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The Good Shepherd

David was a good shepherd. He reported to King Saul, “Your servant has been tending his father’s sheep. Whenever a lion or a bear came and carried off a lamb from the flock, I went after it, struck it down, and rescued the lamb from its mouth. If it reared up against me, I would grab it by its fur, strike it down, and kill it. Your servant has killed lions and bears; this uncircumcised Philistine will be like one of them, for he has defied the armies of the living God” (1 Samuel 17:34-36, CSB).

David’s sheep, like all sheep, were defenseless.

Sheep are naturally nervous and easily frightened. “Oh no, here comes Wiley Coyote!” The sheep’s natural enemies include dogs, wolves, bears, mountain lions, bobcats, and even eagles or other large birds of prey. When any of these predatory animals sees a flock of sheep, they see dinner! “Lamb chops! My favorite!”

Sheep don’t fight. They don’t have claws, or fangs, or venom, or quills, or talons.

Sheep are slow and clumsy. They might run, but they won’t outrun the enemy.

A sheep won’t bark, growl, shake its tail like a rattlesnake, or lift its tail like a skunk.

Fight, flight, or fake it! Nope! Not sheep! They’re defenseless!

To make matters even worse, sheep are directionless! They are prone to wander. “There’s a clump of green grass... I’ll go ever there... there’s another... and another...” They’re dumb, dirty, defenseless, and directionless!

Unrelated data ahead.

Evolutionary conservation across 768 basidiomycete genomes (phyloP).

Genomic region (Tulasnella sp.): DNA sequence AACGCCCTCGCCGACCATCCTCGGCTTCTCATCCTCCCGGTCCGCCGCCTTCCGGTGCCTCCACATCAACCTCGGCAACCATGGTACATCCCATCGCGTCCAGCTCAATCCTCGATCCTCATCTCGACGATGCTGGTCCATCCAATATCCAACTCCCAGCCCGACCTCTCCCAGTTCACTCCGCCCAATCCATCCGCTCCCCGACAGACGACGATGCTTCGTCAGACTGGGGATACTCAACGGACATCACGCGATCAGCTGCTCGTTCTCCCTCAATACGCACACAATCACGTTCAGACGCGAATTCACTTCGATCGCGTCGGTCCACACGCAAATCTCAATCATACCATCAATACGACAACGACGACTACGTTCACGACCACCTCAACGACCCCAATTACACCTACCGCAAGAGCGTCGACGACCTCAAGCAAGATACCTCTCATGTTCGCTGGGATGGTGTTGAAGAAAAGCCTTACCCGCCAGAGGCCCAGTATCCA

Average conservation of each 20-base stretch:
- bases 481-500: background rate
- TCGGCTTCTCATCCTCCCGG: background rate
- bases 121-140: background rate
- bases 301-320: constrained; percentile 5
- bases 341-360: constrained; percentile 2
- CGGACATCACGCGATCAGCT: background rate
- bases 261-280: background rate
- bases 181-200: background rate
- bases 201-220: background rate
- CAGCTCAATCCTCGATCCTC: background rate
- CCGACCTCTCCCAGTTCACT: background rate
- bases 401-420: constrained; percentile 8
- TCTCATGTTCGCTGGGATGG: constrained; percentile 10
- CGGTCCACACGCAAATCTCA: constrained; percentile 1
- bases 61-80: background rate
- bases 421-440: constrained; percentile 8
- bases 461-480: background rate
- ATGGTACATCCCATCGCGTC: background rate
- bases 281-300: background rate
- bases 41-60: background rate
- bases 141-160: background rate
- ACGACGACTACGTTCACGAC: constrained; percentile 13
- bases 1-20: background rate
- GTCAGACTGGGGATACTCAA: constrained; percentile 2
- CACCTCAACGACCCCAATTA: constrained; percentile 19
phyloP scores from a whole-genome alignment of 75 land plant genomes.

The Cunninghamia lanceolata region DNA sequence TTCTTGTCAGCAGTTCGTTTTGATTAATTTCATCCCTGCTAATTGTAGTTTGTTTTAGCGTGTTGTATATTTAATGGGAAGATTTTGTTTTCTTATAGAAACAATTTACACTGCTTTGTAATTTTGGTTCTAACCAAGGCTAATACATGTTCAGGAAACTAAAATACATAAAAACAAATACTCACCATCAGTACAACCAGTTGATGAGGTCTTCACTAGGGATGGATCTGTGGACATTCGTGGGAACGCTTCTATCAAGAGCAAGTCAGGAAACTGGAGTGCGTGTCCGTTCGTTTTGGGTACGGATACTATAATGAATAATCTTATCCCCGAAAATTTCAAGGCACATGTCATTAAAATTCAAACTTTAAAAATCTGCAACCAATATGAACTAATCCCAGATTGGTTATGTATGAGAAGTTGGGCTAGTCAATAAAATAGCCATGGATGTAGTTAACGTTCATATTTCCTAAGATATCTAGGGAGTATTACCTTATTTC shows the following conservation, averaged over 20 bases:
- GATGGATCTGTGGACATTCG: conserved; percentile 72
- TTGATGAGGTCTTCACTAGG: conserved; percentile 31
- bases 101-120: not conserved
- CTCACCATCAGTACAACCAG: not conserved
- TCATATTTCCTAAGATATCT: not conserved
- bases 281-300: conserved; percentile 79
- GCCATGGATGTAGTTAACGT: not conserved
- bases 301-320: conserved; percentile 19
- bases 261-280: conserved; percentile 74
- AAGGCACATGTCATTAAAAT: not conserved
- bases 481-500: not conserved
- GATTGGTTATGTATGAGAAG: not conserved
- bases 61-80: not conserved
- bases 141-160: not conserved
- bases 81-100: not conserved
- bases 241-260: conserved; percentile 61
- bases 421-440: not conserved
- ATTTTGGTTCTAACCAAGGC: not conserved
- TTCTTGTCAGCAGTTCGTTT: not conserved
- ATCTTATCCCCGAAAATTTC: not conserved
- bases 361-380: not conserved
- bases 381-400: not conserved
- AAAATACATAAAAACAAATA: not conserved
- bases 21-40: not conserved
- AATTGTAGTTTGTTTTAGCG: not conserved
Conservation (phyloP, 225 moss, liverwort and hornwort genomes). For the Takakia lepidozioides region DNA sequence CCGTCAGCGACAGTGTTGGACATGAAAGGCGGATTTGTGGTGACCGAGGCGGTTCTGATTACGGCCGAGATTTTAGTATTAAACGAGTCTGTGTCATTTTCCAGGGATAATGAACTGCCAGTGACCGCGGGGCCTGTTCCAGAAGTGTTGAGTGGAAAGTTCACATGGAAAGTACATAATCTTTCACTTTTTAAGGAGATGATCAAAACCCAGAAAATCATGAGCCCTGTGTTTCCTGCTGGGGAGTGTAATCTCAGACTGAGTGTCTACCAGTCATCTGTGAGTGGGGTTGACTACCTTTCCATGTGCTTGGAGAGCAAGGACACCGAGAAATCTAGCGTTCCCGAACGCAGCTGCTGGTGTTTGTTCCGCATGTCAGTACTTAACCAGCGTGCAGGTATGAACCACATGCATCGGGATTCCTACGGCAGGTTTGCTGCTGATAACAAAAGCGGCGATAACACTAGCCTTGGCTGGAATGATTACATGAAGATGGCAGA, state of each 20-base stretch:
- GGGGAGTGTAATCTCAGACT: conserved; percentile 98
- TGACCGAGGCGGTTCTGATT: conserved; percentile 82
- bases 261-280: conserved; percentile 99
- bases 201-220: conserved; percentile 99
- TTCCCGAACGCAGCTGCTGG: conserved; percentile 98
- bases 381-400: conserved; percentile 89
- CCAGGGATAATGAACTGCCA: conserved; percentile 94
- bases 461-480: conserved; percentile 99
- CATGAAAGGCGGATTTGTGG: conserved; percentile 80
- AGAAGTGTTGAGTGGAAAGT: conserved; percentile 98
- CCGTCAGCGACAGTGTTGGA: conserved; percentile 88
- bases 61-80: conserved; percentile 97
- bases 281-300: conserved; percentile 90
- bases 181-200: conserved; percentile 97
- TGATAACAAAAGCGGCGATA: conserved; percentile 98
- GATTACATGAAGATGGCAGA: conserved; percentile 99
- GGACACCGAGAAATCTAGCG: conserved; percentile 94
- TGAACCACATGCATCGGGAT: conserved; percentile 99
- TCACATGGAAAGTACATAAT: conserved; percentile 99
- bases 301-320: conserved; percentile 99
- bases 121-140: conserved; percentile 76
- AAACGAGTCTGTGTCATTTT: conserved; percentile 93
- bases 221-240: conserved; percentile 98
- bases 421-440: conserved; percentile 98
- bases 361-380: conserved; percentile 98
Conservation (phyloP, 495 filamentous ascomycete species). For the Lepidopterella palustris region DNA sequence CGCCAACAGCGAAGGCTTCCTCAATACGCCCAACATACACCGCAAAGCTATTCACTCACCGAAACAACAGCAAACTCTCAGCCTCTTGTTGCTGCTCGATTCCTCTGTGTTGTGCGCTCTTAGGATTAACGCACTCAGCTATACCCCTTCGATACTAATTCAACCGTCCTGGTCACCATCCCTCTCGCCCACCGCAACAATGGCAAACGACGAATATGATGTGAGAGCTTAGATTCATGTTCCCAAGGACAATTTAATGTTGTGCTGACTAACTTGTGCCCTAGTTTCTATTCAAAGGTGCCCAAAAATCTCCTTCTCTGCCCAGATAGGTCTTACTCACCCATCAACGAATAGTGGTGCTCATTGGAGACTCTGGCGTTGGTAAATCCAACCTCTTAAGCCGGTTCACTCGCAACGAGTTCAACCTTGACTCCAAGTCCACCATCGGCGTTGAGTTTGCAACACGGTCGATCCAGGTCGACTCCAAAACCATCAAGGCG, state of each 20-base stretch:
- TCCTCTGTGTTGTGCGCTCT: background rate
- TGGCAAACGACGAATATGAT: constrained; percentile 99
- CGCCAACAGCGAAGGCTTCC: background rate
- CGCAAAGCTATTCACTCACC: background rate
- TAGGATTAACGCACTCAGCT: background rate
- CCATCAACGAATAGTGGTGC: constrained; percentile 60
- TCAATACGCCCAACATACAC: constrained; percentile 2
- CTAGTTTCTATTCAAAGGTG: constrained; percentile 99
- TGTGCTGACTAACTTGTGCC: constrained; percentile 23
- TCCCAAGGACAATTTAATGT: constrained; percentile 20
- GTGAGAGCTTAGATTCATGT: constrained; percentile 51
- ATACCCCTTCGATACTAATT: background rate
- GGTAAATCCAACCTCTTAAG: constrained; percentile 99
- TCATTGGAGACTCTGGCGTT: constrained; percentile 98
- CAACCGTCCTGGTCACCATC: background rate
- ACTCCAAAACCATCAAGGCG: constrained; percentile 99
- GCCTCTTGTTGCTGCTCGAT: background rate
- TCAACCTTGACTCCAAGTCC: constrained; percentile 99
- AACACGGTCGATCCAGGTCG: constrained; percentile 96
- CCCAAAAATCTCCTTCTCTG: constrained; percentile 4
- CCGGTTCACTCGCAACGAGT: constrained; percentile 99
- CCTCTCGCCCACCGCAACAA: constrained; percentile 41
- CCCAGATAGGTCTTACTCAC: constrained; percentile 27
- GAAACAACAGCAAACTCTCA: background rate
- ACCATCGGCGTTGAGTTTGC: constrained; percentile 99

That’s why sheep need a shepherd.

And that’s why Jesus used sheep as a sermon illustration! “I am the good shepherd. The good shepherd lays down his life for the sheep. He who is a hired hand and not a shepherd, who does not own the sheep, sees the wolf coming and leaves the sheep and flees, and the wolf snatches them and scatters them. He flees because he is a hired hand and cares nothing for the sheep. I am the good shepherd. I know my own and my own know me, just as the Father knows me and I know the Father; and I lay down my life for the sheep. And I have other sheep that are not of this fold. I must bring them also, and they will listen to my voice. So there will be one flock, one shepherd. For this reason the Father loves me, because I lay down my life that I may take it up again. No one takes it from me, but I lay it down of my own accord. I have authority to lay it down, and I have authority to take it up again” (John 10:11-18, ESV).

He gave His life to protect mine! Like David defeated the vicious, predatory enemy, Jesus “disarmed the rulers and authorities and disgraced them publicly; he triumphed over them” at the cross and the empty tomb (Colossians 2:15, CSB).

So, Jesus proclaims with absolute confidence, “I give (my sheep) eternal life, and they will never perish, and no one will snatch them out of my hand” (John 10:28, ESV). He’s the “Good Shepherd!” (John 10:11, 14). Indeed, He’s the “Great Shepherd!” (Hebrews 13:20).

I’m a sheep.


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